12

1

1

-1

-1

1

13

1

1

-1

1

-1

14

1

1

1

-1

-1

15

1

1

1

1

1

Testing Parity 4

• Patterns Used

• X1 – X4 are inputs

Times

GAT

Grad

Total

GAT

Grad

# of Tests

35

35

Seconds

788

1488

Iterations

Minutes

13.13

24.81

GAT

Grad

Mean

28,599

211,081

Seconds

GAT

Grad

St Dev

26,388

96,424

Mean

23

43

St Dev

28

19

Testing Parity 4

• Network Information

• One Hidden layer

• 16 inputs

• 16 Hidden Neurons

• 1 output Neuron

• Fully Connected between layers

• Machine Used

• Windows XP

• AMD Athlon 2.0 GHz Processor

• 1 GB Memory

• 1984 United States Congressional Voting Records Database (taken from the UCI Machine learning Repository - http://www.ics.uci.edu/~mlearn/)

• Number of Instances: 435

• 267 democrats (=1)

• 168 republicans (=-1)

• Number of Attributes: 16+class name = 17

• Yes Vote (1)

• No Vote (-1)

• Abstained (0)

• 1. Class Name: 2 (democrat, republican)

• 2. handicapped-infants: 2 (y,n)

• 3. water-project-cost-sharing: 2 (y,n)

• 4. adoption-of-the-budget-resolution: 2 (y,n)

• 5. physician-fee-freeze: 2 (y,n)

• 6. el-salvador-aid: 2 (y,n)

• 7. religious-groups-in-schools: 2 (y,n)

• 8. anti-satellite-test-ban: 2 (y,n)

• 9. aid-to-nicaraguan-contras: 2 (y,n)

• 10. mx-missile: 2 (y,n)

• 11. immigration: 2 (y,n)

• 12. synfuels-corporation-cutback: 2 (y,n)

• 13. education-spending: 2 (y,n)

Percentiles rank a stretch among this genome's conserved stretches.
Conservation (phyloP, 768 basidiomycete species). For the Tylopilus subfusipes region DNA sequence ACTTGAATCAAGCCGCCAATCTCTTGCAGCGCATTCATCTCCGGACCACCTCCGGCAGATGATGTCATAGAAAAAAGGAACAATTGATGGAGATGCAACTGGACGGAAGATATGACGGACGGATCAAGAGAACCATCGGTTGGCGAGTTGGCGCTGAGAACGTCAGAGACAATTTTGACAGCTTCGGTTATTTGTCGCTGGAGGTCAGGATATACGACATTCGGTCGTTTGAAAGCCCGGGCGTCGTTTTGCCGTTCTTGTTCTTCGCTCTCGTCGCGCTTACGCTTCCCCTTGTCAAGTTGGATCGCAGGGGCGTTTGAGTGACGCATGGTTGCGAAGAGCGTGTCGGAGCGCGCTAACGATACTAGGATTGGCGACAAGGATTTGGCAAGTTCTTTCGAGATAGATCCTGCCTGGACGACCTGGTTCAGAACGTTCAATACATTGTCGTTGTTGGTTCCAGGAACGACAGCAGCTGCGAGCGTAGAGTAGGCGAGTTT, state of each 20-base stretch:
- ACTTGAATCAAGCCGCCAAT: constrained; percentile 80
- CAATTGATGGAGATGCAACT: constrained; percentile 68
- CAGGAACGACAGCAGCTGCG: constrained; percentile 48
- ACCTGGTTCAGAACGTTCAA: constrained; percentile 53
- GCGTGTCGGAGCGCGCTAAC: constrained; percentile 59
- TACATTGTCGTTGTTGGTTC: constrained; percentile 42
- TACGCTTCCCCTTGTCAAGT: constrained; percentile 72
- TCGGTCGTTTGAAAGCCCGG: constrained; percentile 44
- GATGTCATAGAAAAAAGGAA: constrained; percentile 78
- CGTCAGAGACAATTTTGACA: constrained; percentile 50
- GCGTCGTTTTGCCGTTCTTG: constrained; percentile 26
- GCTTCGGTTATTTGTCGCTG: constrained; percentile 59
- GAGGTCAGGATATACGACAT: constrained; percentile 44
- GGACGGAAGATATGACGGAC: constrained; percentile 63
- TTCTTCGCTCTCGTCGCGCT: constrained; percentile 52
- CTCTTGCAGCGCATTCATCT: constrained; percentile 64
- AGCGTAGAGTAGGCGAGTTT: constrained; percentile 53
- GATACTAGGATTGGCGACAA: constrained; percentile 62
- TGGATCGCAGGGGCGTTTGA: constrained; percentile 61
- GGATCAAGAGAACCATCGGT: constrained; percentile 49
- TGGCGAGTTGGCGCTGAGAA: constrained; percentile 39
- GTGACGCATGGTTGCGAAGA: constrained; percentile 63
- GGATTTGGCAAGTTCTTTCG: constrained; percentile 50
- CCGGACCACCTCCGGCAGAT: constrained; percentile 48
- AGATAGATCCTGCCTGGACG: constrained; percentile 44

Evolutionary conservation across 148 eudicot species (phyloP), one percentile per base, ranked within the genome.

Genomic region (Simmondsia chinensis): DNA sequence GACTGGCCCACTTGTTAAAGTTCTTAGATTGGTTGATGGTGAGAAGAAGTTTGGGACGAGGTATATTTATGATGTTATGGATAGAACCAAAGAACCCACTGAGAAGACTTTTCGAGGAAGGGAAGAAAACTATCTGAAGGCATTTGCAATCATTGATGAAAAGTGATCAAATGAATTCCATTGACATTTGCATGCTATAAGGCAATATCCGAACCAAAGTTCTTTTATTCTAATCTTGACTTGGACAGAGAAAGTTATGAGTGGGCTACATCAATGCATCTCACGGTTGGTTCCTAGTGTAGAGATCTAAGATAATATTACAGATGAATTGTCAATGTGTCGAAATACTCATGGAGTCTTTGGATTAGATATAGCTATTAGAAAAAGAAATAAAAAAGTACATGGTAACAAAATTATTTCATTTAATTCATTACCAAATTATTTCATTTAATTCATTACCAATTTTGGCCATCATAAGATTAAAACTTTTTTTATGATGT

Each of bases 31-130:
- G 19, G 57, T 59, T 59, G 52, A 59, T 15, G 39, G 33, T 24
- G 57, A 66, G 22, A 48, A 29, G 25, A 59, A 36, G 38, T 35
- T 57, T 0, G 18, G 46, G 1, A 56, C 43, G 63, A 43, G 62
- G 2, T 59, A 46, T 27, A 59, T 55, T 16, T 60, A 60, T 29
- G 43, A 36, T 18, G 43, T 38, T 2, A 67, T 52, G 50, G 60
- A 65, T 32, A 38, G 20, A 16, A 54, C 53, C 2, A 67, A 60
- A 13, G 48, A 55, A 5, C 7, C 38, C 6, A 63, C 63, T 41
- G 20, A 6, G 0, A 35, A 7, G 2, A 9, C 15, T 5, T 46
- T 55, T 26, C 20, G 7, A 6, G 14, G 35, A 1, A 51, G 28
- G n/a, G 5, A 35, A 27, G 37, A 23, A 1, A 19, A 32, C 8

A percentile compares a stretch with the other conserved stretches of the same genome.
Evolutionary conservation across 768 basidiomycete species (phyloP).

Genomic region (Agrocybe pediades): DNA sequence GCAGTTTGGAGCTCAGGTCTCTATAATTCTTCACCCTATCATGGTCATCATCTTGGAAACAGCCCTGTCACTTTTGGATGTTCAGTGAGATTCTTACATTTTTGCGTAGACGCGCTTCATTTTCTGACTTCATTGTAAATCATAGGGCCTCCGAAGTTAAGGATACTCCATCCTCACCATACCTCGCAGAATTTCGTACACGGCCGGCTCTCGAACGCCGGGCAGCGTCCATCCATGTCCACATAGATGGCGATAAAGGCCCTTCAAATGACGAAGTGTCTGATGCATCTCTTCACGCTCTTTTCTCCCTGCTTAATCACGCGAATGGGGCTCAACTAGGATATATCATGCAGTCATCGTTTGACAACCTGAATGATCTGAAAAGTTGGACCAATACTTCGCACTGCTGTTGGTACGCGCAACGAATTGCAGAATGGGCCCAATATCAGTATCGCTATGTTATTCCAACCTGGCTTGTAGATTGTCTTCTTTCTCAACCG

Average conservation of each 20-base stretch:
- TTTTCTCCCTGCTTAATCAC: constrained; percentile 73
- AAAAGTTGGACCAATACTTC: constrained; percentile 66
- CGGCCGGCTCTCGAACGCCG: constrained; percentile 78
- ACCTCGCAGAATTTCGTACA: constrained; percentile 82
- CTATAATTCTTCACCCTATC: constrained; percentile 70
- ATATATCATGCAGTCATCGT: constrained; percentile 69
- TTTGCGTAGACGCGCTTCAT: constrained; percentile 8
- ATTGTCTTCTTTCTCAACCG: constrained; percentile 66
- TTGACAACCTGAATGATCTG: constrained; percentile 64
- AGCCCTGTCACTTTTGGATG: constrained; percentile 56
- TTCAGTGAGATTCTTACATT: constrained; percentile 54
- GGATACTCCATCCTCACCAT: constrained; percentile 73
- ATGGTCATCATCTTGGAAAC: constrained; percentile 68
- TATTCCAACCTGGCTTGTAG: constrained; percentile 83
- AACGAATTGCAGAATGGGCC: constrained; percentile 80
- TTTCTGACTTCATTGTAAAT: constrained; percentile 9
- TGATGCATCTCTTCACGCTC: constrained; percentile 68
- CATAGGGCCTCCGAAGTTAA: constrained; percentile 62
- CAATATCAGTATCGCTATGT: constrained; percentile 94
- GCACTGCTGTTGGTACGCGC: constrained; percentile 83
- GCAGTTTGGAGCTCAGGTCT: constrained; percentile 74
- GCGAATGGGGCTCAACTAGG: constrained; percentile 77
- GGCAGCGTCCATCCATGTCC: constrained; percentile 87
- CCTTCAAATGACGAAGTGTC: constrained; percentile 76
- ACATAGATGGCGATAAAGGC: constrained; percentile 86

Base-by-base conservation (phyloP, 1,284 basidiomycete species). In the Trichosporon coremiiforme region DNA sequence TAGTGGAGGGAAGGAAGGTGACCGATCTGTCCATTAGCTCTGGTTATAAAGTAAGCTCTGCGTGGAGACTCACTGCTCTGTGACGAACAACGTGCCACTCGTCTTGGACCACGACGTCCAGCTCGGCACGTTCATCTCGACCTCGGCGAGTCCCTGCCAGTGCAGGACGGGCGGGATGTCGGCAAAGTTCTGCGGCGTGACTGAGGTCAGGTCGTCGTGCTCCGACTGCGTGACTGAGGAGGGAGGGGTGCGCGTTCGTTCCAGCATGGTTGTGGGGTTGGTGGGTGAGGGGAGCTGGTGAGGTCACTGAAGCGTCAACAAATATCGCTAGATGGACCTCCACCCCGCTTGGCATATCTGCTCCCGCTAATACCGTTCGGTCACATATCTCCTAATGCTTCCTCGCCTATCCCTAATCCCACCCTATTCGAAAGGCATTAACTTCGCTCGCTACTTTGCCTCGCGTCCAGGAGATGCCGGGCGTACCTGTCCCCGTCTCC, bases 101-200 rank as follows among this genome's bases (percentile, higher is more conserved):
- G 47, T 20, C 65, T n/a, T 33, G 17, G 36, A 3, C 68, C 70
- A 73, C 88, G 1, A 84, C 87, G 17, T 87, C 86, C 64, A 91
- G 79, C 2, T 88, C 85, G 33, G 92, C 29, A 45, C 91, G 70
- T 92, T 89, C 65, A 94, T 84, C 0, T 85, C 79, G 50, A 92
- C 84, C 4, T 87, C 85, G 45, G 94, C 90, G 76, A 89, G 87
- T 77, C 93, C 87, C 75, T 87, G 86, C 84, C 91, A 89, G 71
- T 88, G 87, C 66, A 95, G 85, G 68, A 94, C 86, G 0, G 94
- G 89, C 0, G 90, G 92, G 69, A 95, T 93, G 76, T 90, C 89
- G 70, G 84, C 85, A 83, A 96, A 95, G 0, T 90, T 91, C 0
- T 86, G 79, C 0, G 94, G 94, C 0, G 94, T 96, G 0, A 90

• 14. superfund-right-to-sue: 2 (y,n)

• 15. crime: 2 (y,n)

• 16. duty-free-exports: 2 (y,n)

• 17. export-administration-act-south-africa: 2 (y,n)

Times

GAT

Grad

Total

GAT

Grad

# of Tests

20

20

Seconds

4338

32603

Iterations

Minutes

72.31

543.39

GAT

Grad

Hours

1.21

9.06

Mean

4,636

107,303

St Dev

4,386

31,949

Minutes

GAT

Grad

Mean

3.62

27.17

St Dev

3.52

8.11

Testing on Voting Records

• Very hard problem

• Glide algorithm

• combined with gradient descent for quicker initial error reduction

• number of epochs required for convergence varies widely

• average 30453 epochs

• Gradient descent

• often did not converge

Random params: odd runs

Random params: even runs

• The network was built to recognize digits 0 through 9

• The algorithm was implemented in C++

• Glide Algorithm was shown to outperform regular gradient descent method by the test runs.

• The network was 48-24-10

• Bipolar inputs

• Trained on 200 training patterns

• 20 samples for each digit

• Trained and tested on printed characters

• After the training, the recognition rate for test patterns was 70% on average.

• Not enough training patterns

• 6X8 pixel resolution

• 48 bipolar inputs(1/-1)

• Hidden Layer

• 24 neurons

• tanh(x) for activation

• Output Layer

• 10 neurons

• tanh(x) activation function

• 60 official runs of Glide Algorithm

• All but 4 runs converged under 5000 epochs.

• Average run time was 47 sec.

• Parameters used

• Eta = 0.005 (learning rate)

• Lambda = 1 (steepness parameter )

• 20 runs of Regular Gradient Descent Algorithm

• All the runs after 20,000 epochs did not converge.

• Average run time was 3.7 min.

• Higher order methods exist

• Not Stable

• Not very efficient when the error surface is flat

• New Glide Algorithm has been shown to perform really well for flat regions

• With tunneling, the algorithm is very stable converging on all the test runs for different test problems

• Converge more reliably than Gradient Descent and, presumably, than second-order methods

• Some individual steps are computationally expensive but worth the CPU time because overall performance is far superior to regular gradient descent